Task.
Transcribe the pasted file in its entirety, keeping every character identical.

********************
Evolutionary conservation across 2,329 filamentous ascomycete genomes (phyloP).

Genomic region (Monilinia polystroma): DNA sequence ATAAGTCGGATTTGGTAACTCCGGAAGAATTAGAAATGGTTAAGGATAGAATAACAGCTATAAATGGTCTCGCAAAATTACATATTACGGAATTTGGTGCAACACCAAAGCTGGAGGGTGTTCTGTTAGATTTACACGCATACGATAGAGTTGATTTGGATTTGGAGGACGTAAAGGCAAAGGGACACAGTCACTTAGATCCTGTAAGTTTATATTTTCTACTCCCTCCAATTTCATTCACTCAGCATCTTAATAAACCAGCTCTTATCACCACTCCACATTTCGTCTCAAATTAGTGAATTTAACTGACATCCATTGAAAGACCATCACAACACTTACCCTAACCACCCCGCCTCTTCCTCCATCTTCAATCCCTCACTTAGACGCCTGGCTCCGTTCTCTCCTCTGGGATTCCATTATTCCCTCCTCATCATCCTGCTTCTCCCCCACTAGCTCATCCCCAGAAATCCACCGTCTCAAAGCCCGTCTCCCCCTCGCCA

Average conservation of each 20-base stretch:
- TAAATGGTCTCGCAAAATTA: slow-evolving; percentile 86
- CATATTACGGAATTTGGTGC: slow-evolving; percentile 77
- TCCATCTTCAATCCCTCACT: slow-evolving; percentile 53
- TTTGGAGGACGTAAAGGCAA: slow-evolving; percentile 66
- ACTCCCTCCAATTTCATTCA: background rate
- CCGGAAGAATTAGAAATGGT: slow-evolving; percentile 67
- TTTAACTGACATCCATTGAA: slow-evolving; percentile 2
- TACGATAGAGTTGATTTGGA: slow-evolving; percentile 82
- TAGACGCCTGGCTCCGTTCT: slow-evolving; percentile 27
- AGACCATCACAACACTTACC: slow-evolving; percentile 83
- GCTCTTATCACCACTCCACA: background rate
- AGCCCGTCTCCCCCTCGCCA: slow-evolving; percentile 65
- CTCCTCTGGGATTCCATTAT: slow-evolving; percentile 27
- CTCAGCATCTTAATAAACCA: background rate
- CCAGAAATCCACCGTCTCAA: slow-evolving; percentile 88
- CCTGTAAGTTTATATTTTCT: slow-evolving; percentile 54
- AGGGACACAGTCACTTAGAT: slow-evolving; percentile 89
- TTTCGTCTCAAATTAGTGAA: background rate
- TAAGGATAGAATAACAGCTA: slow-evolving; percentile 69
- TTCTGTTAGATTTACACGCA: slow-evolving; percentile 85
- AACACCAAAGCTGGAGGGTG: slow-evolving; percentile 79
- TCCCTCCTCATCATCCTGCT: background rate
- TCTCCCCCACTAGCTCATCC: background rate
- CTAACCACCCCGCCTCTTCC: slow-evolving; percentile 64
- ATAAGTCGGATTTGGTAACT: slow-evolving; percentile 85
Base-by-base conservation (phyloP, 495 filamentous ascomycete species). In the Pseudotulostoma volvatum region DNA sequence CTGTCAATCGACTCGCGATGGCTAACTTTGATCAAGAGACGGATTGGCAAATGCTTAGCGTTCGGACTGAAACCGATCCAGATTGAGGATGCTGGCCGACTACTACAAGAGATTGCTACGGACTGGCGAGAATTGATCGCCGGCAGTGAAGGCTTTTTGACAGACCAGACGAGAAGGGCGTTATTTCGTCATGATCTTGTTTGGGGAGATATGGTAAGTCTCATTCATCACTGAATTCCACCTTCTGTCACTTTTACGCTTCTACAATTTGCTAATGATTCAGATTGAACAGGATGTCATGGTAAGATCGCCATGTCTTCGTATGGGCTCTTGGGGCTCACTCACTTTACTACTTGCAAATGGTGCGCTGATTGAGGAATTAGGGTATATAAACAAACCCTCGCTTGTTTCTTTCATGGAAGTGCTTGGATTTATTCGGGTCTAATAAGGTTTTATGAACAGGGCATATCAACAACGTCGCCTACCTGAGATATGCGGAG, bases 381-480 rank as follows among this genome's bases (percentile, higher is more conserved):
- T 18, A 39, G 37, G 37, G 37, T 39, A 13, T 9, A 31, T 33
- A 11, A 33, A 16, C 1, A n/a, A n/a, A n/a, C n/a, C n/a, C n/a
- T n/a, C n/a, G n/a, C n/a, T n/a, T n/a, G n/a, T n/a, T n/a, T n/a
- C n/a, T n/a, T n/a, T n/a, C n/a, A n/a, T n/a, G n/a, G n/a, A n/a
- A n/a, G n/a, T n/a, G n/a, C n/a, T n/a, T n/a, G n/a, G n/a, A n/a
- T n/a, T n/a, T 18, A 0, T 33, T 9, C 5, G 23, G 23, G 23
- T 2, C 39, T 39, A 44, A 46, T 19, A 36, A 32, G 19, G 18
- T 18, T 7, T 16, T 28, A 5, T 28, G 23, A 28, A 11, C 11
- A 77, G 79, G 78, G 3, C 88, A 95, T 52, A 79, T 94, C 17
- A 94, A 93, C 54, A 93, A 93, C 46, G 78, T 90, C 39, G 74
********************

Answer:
Evolutionary conservation across 2,329 filamentous ascomycete genomes (phyloP).

Genomic region (Monilinia polystroma): DNA sequence ATAAGTCGGATTTGGTAACTCCGGAAGAATTAGAAATGGTTAAGGATAGAATAACAGCTATAAATGGTCTCGCAAAATTACATATTACGGAATTTGGTGCAACACCAAAGCTGGAGGGTGTTCTGTTAGATTTACACGCATACGATAGAGTTGATTTGGATTTGGAGGACGTAAAGGCAAAGGGACACAGTCACTTAGATCCTGTAAGTTTATATTTTCTACTCCCTCCAATTTCATTCACTCAGCATCTTAATAAACCAGCTCTTATCACCACTCCACATTTCGTCTCAAATTAGTGAATTTAACTGACATCCATTGAAAGACCATCACAACACTTACCCTAACCACCCCGCCTCTTCCTCCATCTTCAATCCCTCACTTAGACGCCTGGCTCCGTTCTCTCCTCTGGGATTCCATTATTCCCTCCTCATCATCCTGCTTCTCCCCCACTAGCTCATCCCCAGAAATCCACCGTCTCAAAGCCCGTCTCCCCCTCGCCA

Average conservation of each 20-base stretch:
- TAAATGGTCTCGCAAAATTA: slow-evolving; percentile 86
- CATATTACGGAATTTGGTGC: slow-evolving; percentile 77
- TCCATCTTCAATCCCTCACT: slow-evolving; percentile 53
- TTTGGAGGACGTAAAGGCAA: slow-evolving; percentile 66
- ACTCCCTCCAATTTCATTCA: background rate
- CCGGAAGAATTAGAAATGGT: slow-evolving; percentile 67
- TTTAACTGACATCCATTGAA: slow-evolving; percentile 2
- TACGATAGAGTTGATTTGGA: slow-evolving; percentile 82
- TAGACGCCTGGCTCCGTTCT: slow-evolving; percentile 27
- AGACCATCACAACACTTACC: slow-evolving; percentile 83
- GCTCTTATCACCACTCCACA: background rate
- AGCCCGTCTCCCCCTCGCCA: slow-evolving; percentile 65
- CTCCTCTGGGATTCCATTAT: slow-evolving; percentile 27
- CTCAGCATCTTAATAAACCA: background rate
- CCAGAAATCCACCGTCTCAA: slow-evolving; percentile 88
- CCTGTAAGTTTATATTTTCT: slow-evolving; percentile 54
- AGGGACACAGTCACTTAGAT: slow-evolving; percentile 89
- TTTCGTCTCAAATTAGTGAA: background rate
- TAAGGATAGAATAACAGCTA: slow-evolving; percentile 69
- TTCTGTTAGATTTACACGCA: slow-evolving; percentile 85
- AACACCAAAGCTGGAGGGTG: slow-evolving; percentile 79
- TCCCTCCTCATCATCCTGCT: background rate
- TCTCCCCCACTAGCTCATCC: background rate
- CTAACCACCCCGCCTCTTCC: slow-evolving; percentile 64
- ATAAGTCGGATTTGGTAACT: slow-evolving; percentile 85
Base-by-base conservation (phyloP, 495 filamentous ascomycete species). In the Pseudotulostoma volvatum region DNA sequence CTGTCAATCGACTCGCGATGGCTAACTTTGATCAAGAGACGGATTGGCAAATGCTTAGCGTTCGGACTGAAACCGATCCAGATTGAGGATGCTGGCCGACTACTACAAGAGATTGCTACGGACTGGCGAGAATTGATCGCCGGCAGTGAAGGCTTTTTGACAGACCAGACGAGAAGGGCGTTATTTCGTCATGATCTTGTTTGGGGAGATATGGTAAGTCTCATTCATCACTGAATTCCACCTTCTGTCACTTTTACGCTTCTACAATTTGCTAATGATTCAGATTGAACAGGATGTCATGGTAAGATCGCCATGTCTTCGTATGGGCTCTTGGGGCTCACTCACTTTACTACTTGCAAATGGTGCGCTGATTGAGGAATTAGGGTATATAAACAAACCCTCGCTTGTTTCTTTCATGGAAGTGCTTGGATTTATTCGGGTCTAATAAGGTTTTATGAACAGGGCATATCAACAACGTCGCCTACCTGAGATATGCGGAG, bases 381-480 rank as follows among this genome's bases (percentile, higher is more conserved):
- T 18, A 39, G 37, G 37, G 37, T 39, A 13, T 9, A 31, T 33
- A 11, A 33, A 16, C 1, A n/a, A n/a, A n/a, C n/a, C n/a, C n/a
- T n/a, C n/a, G n/a, C n/a, T n/a, T n/a, G n/a, T n/a, T n/a, T n/a
- C n/a, T n/a, T n/a, T n/a, C n/a, A n/a, T n/a, G n/a, G n/a, A n/a
- A n/a, G n/a, T n/a, G n/a, C n/a, T n/a, T n/a, G n/a, G n/a, A n/a
- T n/a, T n/a, T 18, A 0, T 33, T 9, C 5, G 23, G 23, G 23
- T 2, C 39, T 39, A 44, A 46, T 19, A 36, A 32, G 19, G 18
- T 18, T 7, T 16, T 28, A 5, T 28, G 23, A 28, A 11, C 11
- A 77, G 79, G 78, G 3, C 88, A 95, T 52, A 79, T 94, C 17
- A 94, A 93, C 54, A 93, A 93, C 46, G 78, T 90, C 39, G 74